Incorporating asset management programs and actively aligning them with sustainability goals can help ensure a more balanced focus across the entire life-cycle.  Keeping a consistent sustainability focus through the procurement, construction, operations, maintenance, renewal, replacement strategies can help deliver even more impactful environmental benefits and outcomes.  Leading organizations are ensuring that sustainability and asset management are strongly aligned - embedding common principles throughout the asset life-cycle such as: performance measurement, life-cycle analysis, risk assessment, project prioritization, and the Triple Bottom Line (TBL).  These strategies are being successfully applied across all public infrastructure sectors including water, wastewater, power, rail, transit, airports, and public works. 

Figure 1 - Cascading performance metrics linked to strategic goals (water utility example)

Understanding Drivers and Aligning with Strategic Plan Goals

Successfully aligning asset management programs with sustainability must start from the top – by explicitly linking objectives and outcomes with specific strategic plan goals and communicating this consistently throughout all levels of the organization (see Figure 1).  This involves developing highly visible metrics – starting with customer and public focused levels of service and cascading through more tactical key performance indicators and operational metrics.  These can also be explicitly aligned with the TBL, presenting a balanced set of Social, Financial and Environmental Measures (see Figure 2).

Although sustainability and environmental benefits are important in all infrastructure sectors, it is important to understand the unique nuances and drivers to ensure that measures are both meaningful and impactful.  Some examples of current themes include:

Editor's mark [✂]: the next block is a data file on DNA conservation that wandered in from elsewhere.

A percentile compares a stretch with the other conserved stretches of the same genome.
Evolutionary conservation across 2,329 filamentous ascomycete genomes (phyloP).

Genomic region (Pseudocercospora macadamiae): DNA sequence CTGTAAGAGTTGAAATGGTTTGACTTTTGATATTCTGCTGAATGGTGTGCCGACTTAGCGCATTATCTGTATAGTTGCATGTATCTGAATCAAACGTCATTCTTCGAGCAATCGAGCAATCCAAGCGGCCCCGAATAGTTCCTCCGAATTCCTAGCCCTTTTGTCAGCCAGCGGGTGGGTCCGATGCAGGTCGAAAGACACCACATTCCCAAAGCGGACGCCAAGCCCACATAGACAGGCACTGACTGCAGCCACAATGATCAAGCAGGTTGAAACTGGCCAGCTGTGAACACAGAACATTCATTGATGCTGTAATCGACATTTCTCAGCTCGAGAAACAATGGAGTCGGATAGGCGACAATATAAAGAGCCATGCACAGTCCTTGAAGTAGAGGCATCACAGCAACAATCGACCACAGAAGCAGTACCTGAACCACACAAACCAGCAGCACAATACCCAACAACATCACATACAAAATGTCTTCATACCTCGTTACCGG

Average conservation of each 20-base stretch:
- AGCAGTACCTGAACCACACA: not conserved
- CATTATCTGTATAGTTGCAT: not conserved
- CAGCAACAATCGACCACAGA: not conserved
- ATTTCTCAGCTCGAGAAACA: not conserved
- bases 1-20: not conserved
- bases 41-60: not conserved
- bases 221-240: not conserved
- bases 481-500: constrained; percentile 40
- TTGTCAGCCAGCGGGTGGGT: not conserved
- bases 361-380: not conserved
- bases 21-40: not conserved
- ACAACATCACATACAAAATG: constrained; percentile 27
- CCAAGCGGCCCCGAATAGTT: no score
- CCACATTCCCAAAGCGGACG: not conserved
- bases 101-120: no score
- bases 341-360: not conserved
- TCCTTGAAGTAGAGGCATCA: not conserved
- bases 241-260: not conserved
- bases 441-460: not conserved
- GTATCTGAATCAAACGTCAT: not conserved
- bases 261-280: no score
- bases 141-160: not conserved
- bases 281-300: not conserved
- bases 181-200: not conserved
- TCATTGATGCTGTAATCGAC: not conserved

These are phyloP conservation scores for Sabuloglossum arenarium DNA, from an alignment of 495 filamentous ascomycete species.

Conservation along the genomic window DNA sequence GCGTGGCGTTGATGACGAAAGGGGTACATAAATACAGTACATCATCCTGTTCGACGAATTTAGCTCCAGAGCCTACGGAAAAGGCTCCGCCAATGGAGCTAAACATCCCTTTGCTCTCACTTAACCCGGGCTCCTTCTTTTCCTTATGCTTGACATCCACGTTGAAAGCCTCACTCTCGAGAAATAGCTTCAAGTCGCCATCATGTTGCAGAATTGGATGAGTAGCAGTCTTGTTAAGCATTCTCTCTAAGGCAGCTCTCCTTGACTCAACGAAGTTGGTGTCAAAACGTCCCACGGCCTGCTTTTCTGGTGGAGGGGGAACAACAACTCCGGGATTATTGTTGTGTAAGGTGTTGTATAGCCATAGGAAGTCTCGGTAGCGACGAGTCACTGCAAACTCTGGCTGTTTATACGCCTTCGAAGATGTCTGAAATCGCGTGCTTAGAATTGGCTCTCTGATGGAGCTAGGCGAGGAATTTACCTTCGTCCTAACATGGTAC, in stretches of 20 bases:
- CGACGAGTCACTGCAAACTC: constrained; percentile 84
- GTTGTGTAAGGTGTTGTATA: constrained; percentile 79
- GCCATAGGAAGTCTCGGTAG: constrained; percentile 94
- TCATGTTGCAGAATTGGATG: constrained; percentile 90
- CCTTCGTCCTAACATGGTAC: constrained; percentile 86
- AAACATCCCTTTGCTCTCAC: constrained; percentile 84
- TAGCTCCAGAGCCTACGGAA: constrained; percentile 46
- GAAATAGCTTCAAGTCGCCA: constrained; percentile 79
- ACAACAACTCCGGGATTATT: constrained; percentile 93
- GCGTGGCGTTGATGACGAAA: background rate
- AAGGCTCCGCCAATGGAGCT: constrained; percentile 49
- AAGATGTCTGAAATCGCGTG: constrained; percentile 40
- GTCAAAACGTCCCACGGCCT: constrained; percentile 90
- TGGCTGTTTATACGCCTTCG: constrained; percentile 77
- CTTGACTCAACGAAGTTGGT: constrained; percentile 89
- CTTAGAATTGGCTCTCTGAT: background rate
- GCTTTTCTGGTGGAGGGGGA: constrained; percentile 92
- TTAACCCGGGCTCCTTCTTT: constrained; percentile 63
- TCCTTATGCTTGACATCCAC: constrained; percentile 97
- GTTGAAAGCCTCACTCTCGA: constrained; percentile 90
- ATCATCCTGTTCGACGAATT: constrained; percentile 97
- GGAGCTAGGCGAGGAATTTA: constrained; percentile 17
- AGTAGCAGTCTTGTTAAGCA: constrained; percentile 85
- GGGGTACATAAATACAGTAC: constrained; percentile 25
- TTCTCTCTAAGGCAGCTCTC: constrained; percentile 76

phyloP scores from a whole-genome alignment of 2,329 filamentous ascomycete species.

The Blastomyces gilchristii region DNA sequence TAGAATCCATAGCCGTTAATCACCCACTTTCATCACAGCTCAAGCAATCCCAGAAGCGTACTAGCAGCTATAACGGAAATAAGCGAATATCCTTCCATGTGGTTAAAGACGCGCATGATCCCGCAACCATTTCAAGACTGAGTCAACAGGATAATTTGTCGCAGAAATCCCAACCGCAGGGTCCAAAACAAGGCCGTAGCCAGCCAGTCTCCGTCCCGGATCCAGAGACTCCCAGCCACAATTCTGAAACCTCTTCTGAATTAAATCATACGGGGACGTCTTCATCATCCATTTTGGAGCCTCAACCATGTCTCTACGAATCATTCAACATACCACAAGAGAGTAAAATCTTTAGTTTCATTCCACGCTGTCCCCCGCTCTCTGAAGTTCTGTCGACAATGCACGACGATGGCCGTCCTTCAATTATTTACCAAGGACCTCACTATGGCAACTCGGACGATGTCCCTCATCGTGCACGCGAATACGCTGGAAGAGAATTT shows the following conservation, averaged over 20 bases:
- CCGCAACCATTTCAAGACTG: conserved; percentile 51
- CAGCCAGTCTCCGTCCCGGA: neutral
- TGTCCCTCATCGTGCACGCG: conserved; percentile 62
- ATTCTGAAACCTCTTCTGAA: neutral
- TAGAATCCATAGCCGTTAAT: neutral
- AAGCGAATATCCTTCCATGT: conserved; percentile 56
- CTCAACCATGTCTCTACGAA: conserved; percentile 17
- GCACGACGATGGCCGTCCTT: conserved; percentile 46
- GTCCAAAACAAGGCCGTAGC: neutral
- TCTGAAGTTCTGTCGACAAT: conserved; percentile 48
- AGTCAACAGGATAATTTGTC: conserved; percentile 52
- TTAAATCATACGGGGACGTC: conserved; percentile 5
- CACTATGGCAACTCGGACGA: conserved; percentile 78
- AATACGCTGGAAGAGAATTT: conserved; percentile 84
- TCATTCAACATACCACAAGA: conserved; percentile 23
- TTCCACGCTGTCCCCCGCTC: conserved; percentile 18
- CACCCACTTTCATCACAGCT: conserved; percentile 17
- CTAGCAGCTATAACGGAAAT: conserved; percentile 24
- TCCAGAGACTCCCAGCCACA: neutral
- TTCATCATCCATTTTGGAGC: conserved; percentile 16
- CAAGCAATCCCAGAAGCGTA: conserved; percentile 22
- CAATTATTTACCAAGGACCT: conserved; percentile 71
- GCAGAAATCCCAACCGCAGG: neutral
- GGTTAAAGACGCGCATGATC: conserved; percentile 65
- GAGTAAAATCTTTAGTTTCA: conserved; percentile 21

• Water and Utilities – Energy capture from wastewater treatment process and moving towards “Net Zero” facilities, water reuse and direct potable reuse and a “one water” planning approach to optimize outcomes between water, wastewater, and stormwater investments.
  • Aviation – Facility focused energy efficiency, LEED building certification, on-site solar and alternative energy sources, and transition to alternative fuel and electric vehicle fleets.  
  • Transportation and Public Works – Reduction in vehicle miles traveled and fuel consumption, equipment efficiency, and procurement of environmentally and socially friendly materials and suppliers. 
  • Multi-Sector - Common drivers include climate change, resiliency, and water and energy conservation programs.  
 

Figure 2 - Balanced set of performance metrics aligned to TBL (transportation agency example)

Incorporating into the Planning and Analysis Process

The heart of any asset management program is the detailed planning and analysis that goes into the development of formal Asset Management Plans (AMPs).  Sustainability staff should be involved in this effort, which allows a unique opportunity to apply sustainability philosophies and techniques at all stages of the asset life-cycle (see Figure 3) including: